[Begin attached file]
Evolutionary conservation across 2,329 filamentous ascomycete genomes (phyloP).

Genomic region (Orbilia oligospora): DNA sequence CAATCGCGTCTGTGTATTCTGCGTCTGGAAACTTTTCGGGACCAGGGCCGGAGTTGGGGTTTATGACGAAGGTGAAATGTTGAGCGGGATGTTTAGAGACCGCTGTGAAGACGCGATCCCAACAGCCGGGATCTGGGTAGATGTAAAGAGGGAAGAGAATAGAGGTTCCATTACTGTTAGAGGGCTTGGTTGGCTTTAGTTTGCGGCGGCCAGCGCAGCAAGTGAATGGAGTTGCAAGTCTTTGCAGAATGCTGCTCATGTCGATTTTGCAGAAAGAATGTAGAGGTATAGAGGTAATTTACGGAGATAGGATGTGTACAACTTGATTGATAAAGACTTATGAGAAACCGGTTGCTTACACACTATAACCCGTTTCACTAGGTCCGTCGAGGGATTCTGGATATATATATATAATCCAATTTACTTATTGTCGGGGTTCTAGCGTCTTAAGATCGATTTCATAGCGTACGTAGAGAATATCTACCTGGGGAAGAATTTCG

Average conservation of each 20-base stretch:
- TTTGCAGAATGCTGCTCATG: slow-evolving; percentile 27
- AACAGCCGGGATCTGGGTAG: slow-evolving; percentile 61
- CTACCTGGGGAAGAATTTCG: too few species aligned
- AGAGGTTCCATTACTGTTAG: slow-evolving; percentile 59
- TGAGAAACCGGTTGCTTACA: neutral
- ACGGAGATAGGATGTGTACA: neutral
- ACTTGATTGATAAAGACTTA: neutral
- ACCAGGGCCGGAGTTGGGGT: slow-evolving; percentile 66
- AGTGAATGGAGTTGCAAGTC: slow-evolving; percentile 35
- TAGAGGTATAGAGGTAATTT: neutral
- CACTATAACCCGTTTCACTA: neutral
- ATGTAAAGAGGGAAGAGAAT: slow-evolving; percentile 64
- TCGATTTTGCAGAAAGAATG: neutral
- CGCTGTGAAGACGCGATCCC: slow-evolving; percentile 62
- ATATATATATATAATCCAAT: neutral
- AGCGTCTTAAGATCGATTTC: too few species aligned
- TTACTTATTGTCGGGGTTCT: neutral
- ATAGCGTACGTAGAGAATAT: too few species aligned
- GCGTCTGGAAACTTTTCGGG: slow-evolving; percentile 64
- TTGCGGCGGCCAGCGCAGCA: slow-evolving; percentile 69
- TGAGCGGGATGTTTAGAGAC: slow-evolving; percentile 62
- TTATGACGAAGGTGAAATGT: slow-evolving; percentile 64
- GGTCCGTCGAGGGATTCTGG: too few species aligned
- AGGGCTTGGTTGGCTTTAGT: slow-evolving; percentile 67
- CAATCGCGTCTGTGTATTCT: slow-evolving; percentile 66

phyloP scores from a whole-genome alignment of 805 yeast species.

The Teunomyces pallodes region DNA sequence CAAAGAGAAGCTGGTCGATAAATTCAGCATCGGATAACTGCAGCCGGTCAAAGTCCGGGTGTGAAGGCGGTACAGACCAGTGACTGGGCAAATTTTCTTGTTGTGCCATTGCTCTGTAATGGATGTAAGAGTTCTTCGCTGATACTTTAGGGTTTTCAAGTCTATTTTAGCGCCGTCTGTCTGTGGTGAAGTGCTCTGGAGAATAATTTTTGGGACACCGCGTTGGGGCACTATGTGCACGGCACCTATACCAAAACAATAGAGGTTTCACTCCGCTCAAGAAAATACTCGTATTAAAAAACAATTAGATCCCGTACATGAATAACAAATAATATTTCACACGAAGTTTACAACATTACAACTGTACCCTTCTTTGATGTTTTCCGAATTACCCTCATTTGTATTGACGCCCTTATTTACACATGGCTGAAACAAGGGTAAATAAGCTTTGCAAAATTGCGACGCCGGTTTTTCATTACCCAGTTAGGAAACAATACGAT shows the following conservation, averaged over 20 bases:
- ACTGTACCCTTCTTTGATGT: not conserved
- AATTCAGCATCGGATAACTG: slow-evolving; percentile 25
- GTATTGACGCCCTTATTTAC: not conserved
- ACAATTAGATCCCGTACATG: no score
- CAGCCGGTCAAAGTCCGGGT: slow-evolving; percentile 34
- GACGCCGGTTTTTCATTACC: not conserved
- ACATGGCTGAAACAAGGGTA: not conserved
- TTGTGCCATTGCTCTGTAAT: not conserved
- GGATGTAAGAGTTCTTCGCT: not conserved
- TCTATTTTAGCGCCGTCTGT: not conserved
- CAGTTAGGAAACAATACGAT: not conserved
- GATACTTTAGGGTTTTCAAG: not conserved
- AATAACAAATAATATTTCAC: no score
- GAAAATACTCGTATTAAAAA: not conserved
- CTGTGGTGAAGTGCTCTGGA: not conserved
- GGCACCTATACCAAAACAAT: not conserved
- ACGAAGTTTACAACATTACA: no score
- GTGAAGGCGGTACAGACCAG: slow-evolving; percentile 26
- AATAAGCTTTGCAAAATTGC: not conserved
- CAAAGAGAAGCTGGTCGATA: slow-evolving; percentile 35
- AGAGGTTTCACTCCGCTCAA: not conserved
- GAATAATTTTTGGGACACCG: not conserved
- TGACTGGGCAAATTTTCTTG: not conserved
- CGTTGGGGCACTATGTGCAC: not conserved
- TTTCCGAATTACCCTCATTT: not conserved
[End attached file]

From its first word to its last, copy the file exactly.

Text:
Evolutionary conservation across 2,329 filamentous ascomycete genomes (phyloP).

Genomic region (Orbilia oligospora): DNA sequence CAATCGCGTCTGTGTATTCTGCGTCTGGAAACTTTTCGGGACCAGGGCCGGAGTTGGGGTTTATGACGAAGGTGAAATGTTGAGCGGGATGTTTAGAGACCGCTGTGAAGACGCGATCCCAACAGCCGGGATCTGGGTAGATGTAAAGAGGGAAGAGAATAGAGGTTCCATTACTGTTAGAGGGCTTGGTTGGCTTTAGTTTGCGGCGGCCAGCGCAGCAAGTGAATGGAGTTGCAAGTCTTTGCAGAATGCTGCTCATGTCGATTTTGCAGAAAGAATGTAGAGGTATAGAGGTAATTTACGGAGATAGGATGTGTACAACTTGATTGATAAAGACTTATGAGAAACCGGTTGCTTACACACTATAACCCGTTTCACTAGGTCCGTCGAGGGATTCTGGATATATATATATAATCCAATTTACTTATTGTCGGGGTTCTAGCGTCTTAAGATCGATTTCATAGCGTACGTAGAGAATATCTACCTGGGGAAGAATTTCG

Average conservation of each 20-base stretch:
- TTTGCAGAATGCTGCTCATG: slow-evolving; percentile 27
- AACAGCCGGGATCTGGGTAG: slow-evolving; percentile 61
- CTACCTGGGGAAGAATTTCG: too few species aligned
- AGAGGTTCCATTACTGTTAG: slow-evolving; percentile 59
- TGAGAAACCGGTTGCTTACA: neutral
- ACGGAGATAGGATGTGTACA: neutral
- ACTTGATTGATAAAGACTTA: neutral
- ACCAGGGCCGGAGTTGGGGT: slow-evolving; percentile 66
- AGTGAATGGAGTTGCAAGTC: slow-evolving; percentile 35
- TAGAGGTATAGAGGTAATTT: neutral
- CACTATAACCCGTTTCACTA: neutral
- ATGTAAAGAGGGAAGAGAAT: slow-evolving; percentile 64
- TCGATTTTGCAGAAAGAATG: neutral
- CGCTGTGAAGACGCGATCCC: slow-evolving; percentile 62
- ATATATATATATAATCCAAT: neutral
- AGCGTCTTAAGATCGATTTC: too few species aligned
- TTACTTATTGTCGGGGTTCT: neutral
- ATAGCGTACGTAGAGAATAT: too few species aligned
- GCGTCTGGAAACTTTTCGGG: slow-evolving; percentile 64
- TTGCGGCGGCCAGCGCAGCA: slow-evolving; percentile 69
- TGAGCGGGATGTTTAGAGAC: slow-evolving; percentile 62
- TTATGACGAAGGTGAAATGT: slow-evolving; percentile 64
- GGTCCGTCGAGGGATTCTGG: too few species aligned
- AGGGCTTGGTTGGCTTTAGT: slow-evolving; percentile 67
- CAATCGCGTCTGTGTATTCT: slow-evolving; percentile 66

phyloP scores from a whole-genome alignment of 805 yeast species.

The Teunomyces pallodes region DNA sequence CAAAGAGAAGCTGGTCGATAAATTCAGCATCGGATAACTGCAGCCGGTCAAAGTCCGGGTGTGAAGGCGGTACAGACCAGTGACTGGGCAAATTTTCTTGTTGTGCCATTGCTCTGTAATGGATGTAAGAGTTCTTCGCTGATACTTTAGGGTTTTCAAGTCTATTTTAGCGCCGTCTGTCTGTGGTGAAGTGCTCTGGAGAATAATTTTTGGGACACCGCGTTGGGGCACTATGTGCACGGCACCTATACCAAAACAATAGAGGTTTCACTCCGCTCAAGAAAATACTCGTATTAAAAAACAATTAGATCCCGTACATGAATAACAAATAATATTTCACACGAAGTTTACAACATTACAACTGTACCCTTCTTTGATGTTTTCCGAATTACCCTCATTTGTATTGACGCCCTTATTTACACATGGCTGAAACAAGGGTAAATAAGCTTTGCAAAATTGCGACGCCGGTTTTTCATTACCCAGTTAGGAAACAATACGAT shows the following conservation, averaged over 20 bases:
- ACTGTACCCTTCTTTGATGT: not conserved
- AATTCAGCATCGGATAACTG: slow-evolving; percentile 25
- GTATTGACGCCCTTATTTAC: not conserved
- ACAATTAGATCCCGTACATG: no score
- CAGCCGGTCAAAGTCCGGGT: slow-evolving; percentile 34
- GACGCCGGTTTTTCATTACC: not conserved
- ACATGGCTGAAACAAGGGTA: not conserved
- TTGTGCCATTGCTCTGTAAT: not conserved
- GGATGTAAGAGTTCTTCGCT: not conserved
- TCTATTTTAGCGCCGTCTGT: not conserved
- CAGTTAGGAAACAATACGAT: not conserved
- GATACTTTAGGGTTTTCAAG: not conserved
- AATAACAAATAATATTTCAC: no score
- GAAAATACTCGTATTAAAAA: not conserved
- CTGTGGTGAAGTGCTCTGGA: not conserved
- GGCACCTATACCAAAACAAT: not conserved
- ACGAAGTTTACAACATTACA: no score
- GTGAAGGCGGTACAGACCAG: slow-evolving; percentile 26
- AATAAGCTTTGCAAAATTGC: not conserved
- CAAAGAGAAGCTGGTCGATA: slow-evolving; percentile 35
- AGAGGTTTCACTCCGCTCAA: not conserved
- GAATAATTTTTGGGACACCG: not conserved
- TGACTGGGCAAATTTTCTTG: not conserved
- CGTTGGGGCACTATGTGCAC: not conserved
- TTTCCGAATTACCCTCATTT: not conserved